Current state and future direction of quality improvement in pediatric neurosurgery: a survey of pediatric neurosurgeons

Gabriella Pendola, George W. Koutsouras, Joseph Piatt, Bruce A. Kaufman, Carolina Sandoval-Garcia, Annie I. Drapeau

Research output: Contribution to journalArticlepeer-review


OBJECTIVE Quality improvement (QI) is a methodology used to implement sustainable, meaningful change to improve patient outcomes. Given the complex pathologies observed in pediatric neurosurgery, QI projects could potentially improve patient care. Overall, there is a need to characterize the degree of QI opportunities, training, and initiatives within the field of pediatric neurosurgery. Herein the authors aimed to define the current QI landscape in pediatric neurosurgery. METHODS A cross-sectional survey was sent to all members of the American Association of Neurological Surgeons/ Congress of Neurological Surgeons Joint Section on Pediatric Neurological Surgery via email. The responses were anonymized. Questions addressed several relatable QI topics including 1) training and participation in QI; 2) QI infrastructure; 3) QI program incentives; and 4) general opinions on the National Surgical Quality Improvement Program (NSQIP) database, various QI topics, and QI productivity. RESULTS Responses were received from 129 participants (20% response rate). Most respondents practiced in an academic setting (59.8%) and at a free-standing pediatric hospital (65.4%). Participation in QI projects was high (81.7%), but only 23.8% of respondents had formal QI training. Only 36.5% of respondents had institutional requirements for QI work; the majority of those were only required to participate as a project team member. Nearly half of the respondents did not receive incentives or institutional support for QI. The majority agreed (“strongly” and “somewhat”) that a QI course would be beneficial (75.5%), that QI projects should be considered for publication in neurosurgery journals (88.1%), and that there is a need for national quality metrics (81.4%). Over 88% have an interest in seeing QI project presentations at the annual Pediatric Joint Section meeting. Only 26.3% believed that the NSQIP was a useful QI guide. Respondents suggested further study of the following QI topics: overall rates of infection and their prevention, hydrocephalus, standardized treatment algorithms for common disorders, team communication, pediatric neurosurgery–specific database, access to care, and interprofessional education. CONCLUSIONS Areas of opportunity include specialty-specific QI education, tactics for obtaining support to build the QI infrastructure, increased visibility of QI work within pediatric neurosurgery, and a review of available registries to provide readily available data relevant to this specialty.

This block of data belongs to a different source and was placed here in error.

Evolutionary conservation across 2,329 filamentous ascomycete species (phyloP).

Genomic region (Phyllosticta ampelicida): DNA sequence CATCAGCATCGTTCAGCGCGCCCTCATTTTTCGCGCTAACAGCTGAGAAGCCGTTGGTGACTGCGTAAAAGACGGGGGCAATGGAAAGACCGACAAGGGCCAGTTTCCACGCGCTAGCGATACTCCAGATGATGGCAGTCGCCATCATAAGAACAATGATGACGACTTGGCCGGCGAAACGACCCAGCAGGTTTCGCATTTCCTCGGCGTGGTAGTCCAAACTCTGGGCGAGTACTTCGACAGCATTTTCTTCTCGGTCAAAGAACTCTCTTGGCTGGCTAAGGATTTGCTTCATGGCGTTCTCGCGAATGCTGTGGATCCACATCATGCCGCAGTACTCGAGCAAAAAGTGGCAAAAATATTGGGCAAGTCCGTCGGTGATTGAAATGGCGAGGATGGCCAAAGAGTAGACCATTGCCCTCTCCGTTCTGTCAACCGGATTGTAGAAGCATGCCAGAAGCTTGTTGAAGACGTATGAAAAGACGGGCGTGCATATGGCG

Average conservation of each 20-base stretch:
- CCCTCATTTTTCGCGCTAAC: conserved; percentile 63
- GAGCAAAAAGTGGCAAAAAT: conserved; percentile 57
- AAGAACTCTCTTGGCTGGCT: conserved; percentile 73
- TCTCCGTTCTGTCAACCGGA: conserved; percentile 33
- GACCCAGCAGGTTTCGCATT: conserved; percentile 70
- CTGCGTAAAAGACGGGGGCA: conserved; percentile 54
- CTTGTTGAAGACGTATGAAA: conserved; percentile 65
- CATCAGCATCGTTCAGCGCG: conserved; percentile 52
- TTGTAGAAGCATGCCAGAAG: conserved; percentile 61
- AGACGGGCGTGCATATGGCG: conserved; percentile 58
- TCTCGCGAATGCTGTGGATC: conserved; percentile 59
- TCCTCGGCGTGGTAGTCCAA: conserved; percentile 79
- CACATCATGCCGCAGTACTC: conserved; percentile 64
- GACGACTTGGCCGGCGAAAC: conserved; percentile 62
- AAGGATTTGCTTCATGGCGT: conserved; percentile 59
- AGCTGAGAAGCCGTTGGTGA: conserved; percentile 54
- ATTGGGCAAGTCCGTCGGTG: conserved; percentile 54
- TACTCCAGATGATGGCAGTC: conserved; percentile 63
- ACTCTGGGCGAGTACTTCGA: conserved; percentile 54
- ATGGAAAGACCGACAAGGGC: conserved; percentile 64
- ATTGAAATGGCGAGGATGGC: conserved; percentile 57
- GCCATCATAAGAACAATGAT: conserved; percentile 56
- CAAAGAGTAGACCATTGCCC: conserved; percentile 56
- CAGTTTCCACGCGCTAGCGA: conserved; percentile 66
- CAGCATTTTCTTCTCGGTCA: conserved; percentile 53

Original languageEnglish (US)
Pages (from-to)186-191
Number of pages6
JournalJournal of Neurosurgery: Pediatrics
Issue number2
StatePublished - Feb 2023

Bibliographical note

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©AANS 2023, except where prohibited by US copyright law.


  • pediatric neurosurgery
  • quality improvement
  • survey

PubMed: MeSH publication types

  • Journal Article


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